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RE: st: Multilevel modelling of survival data

From   "Justin B Echouffo Tcheugui" <>
To   <>
Subject   RE: st: Multilevel modelling of survival data
Date   Mon, 16 Mar 2009 12:39:12 -0000

Dear Marteen, 
Thanks for the precious precisions about multilevel modelling of
survival data. 
Let me seize this opportunity to ask questions this time about
multilevel modelling of binary data. I have smoking as one of my outcome
in a cluster randomised trial. The unit of randomisation are clinics. I
want to explore the difference between groups in term of smoking at
1- I first used logistic regression using the following commands to
derive the odds ratio 
xi:gllamm smoking i.randomgp, i(id clinic) family (binom) link (logit)
adapt eform , where id is the subject identifier 

xi:xtmelogit smoking i.randomgp || clinic:,or 

Is there any advantage of using one or the other command? 

2- Later on, I was advised to analyse smoking as a continuous variable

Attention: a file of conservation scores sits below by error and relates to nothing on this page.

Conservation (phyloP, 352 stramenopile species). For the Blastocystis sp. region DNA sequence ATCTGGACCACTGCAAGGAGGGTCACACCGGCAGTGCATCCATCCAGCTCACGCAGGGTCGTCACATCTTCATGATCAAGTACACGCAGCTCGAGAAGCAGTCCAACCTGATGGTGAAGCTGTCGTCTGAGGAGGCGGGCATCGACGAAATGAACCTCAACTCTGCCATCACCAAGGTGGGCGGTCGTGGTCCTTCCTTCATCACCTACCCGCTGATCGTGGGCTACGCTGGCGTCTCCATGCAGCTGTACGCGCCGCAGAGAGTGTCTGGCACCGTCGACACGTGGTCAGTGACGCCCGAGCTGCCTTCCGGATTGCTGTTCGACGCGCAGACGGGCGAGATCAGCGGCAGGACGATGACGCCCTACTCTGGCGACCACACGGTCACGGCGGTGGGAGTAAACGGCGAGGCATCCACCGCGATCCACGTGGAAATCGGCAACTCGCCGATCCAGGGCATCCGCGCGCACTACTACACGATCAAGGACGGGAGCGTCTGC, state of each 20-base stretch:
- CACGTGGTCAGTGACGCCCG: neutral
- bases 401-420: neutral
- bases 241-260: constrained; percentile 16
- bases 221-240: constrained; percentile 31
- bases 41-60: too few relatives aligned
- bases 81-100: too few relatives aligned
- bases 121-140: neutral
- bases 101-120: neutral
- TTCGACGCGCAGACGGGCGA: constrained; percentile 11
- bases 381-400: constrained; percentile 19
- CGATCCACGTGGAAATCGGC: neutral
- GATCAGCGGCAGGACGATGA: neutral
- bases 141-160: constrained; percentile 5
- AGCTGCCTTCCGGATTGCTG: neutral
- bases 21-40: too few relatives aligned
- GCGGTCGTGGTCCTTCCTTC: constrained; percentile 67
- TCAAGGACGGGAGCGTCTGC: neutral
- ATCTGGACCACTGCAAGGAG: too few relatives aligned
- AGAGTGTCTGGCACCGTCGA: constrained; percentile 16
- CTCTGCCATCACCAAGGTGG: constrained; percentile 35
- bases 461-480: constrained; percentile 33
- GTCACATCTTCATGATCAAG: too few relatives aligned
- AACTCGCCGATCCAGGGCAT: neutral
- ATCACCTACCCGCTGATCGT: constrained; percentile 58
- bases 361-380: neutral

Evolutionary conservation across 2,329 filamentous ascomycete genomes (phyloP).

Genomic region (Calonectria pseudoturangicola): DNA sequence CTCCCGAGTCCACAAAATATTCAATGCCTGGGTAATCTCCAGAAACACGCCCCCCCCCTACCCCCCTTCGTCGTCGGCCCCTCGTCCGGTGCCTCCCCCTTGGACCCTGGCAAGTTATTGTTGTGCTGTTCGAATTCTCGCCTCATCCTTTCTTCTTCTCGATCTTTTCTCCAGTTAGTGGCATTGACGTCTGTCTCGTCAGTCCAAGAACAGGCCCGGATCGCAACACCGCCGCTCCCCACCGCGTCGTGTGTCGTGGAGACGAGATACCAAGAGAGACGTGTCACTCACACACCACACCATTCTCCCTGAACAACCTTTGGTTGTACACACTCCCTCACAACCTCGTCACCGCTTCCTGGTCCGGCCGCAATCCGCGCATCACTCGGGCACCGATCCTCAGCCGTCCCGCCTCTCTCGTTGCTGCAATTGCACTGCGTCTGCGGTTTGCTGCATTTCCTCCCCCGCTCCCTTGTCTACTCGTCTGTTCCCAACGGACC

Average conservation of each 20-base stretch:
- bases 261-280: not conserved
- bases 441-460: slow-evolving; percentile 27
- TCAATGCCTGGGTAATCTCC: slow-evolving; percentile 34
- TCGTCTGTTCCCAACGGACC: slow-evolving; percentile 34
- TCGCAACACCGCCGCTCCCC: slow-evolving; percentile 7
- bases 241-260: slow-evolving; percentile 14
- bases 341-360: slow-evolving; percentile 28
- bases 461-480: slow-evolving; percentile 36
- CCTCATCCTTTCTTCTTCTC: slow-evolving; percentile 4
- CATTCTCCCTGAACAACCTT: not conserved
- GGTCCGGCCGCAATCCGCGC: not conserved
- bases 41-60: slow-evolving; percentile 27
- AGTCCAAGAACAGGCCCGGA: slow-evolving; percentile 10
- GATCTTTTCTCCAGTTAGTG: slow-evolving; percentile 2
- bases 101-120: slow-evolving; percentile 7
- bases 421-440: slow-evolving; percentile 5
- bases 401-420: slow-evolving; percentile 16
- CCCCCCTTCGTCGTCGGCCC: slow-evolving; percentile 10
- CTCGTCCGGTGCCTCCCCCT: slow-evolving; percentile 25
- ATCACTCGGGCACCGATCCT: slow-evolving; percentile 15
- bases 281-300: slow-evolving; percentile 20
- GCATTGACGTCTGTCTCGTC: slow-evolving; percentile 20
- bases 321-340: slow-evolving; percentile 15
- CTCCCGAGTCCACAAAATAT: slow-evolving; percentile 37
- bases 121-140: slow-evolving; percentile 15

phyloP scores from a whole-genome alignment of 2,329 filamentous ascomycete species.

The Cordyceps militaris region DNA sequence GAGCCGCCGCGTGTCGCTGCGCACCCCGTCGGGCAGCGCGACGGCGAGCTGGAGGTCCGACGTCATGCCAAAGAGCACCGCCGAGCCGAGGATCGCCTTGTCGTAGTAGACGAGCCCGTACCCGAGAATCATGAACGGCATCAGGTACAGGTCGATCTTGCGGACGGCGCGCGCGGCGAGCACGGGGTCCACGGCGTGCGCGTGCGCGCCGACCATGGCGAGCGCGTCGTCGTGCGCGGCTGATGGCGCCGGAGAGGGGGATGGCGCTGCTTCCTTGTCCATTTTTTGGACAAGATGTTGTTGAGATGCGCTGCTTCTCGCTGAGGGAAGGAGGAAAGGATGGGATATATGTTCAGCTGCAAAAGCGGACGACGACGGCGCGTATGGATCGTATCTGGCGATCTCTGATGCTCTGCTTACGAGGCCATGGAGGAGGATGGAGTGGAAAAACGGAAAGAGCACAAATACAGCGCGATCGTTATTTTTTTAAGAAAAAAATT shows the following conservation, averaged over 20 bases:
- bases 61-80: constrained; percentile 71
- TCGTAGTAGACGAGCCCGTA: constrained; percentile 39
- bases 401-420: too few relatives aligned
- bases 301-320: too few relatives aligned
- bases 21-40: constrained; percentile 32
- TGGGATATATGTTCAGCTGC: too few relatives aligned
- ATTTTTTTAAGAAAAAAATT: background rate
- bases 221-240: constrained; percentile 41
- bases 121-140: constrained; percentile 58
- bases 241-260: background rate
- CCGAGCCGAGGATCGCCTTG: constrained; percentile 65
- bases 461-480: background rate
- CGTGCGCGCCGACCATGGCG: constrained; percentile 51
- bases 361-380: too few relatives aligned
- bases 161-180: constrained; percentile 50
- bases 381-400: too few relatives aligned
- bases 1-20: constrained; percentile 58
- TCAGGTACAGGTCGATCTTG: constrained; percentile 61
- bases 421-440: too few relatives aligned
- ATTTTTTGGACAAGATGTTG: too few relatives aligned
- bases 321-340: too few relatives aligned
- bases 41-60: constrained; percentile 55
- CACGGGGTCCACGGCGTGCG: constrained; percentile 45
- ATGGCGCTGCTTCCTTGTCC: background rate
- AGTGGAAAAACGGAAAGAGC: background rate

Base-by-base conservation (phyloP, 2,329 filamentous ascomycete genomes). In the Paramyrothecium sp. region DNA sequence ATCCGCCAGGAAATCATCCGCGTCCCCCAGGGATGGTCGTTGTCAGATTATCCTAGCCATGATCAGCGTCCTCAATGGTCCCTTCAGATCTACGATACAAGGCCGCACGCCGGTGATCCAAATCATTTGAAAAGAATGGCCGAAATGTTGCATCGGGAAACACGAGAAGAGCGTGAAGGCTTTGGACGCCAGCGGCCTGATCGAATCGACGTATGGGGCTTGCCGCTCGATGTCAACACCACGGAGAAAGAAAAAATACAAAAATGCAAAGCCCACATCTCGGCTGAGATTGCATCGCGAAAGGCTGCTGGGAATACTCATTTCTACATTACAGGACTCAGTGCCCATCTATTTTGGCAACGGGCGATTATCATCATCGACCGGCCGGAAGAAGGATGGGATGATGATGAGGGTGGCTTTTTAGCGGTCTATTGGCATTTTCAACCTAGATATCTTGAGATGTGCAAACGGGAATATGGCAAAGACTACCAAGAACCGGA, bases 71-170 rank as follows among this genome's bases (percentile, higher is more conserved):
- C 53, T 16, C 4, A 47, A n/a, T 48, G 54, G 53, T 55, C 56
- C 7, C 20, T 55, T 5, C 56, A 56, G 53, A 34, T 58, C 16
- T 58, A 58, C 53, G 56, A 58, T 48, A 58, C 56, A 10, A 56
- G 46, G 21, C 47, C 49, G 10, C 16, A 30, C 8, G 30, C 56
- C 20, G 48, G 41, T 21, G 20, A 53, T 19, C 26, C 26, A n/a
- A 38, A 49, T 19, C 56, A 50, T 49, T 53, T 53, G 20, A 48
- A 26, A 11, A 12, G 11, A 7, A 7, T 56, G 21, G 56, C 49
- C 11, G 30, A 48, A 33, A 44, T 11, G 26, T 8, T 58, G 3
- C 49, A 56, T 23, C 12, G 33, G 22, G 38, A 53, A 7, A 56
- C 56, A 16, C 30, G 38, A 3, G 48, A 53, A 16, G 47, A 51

in a linear fashion expressing my result as the adjusted difference in
proportion of smokers between the groups. I then used following command

xtmixed smoking i.randomgp || practice:, var

Is there reason why one should preferably use xtmixed isnetad of
xtmelogit for a binary variable? 

Do I need absolutely need to correct the confidence intervals given by
the linear model? If yes, is the following command the right one to use?

parmest, li(, noobs sepby(parm)) dof(46) format(estimate stderr %9.3f
dof %9.0f t p min* max* %9.3f)

I could not use the gllamm command as I wasn't sure about the family and
link to use as smoking is binary. 

Many thanks 

Justin B.  

-----Original Message-----
[] On Behalf Of Maarten buis
Sent: 16 March 2009 10:58
To: stata list
Subject: RE: st: Multilevel modelling of survival data

--- On Mon, 16/3/09, Justin B Echouffo Tcheugui wrote:
> > in this case the option - cluster() in this case does
> > not fit the clinic into the model as a random
> > intercept 

--- On Mon, 16/3/09, Maarten buis wrote: 
> That is correct. 

A point on terminology again: When discussing the 
distrinction between these models, the models estimated 
with the -cluster()- option are sometimes known as 
population averaged models, while the random intercept 
models are sometimes known as individual specific models.

-- Maarten

Maarten L. Buis
Institut fuer Soziologie
Universitaet Tuebingen
Wilhelmstrasse 36
72074 Tuebingen


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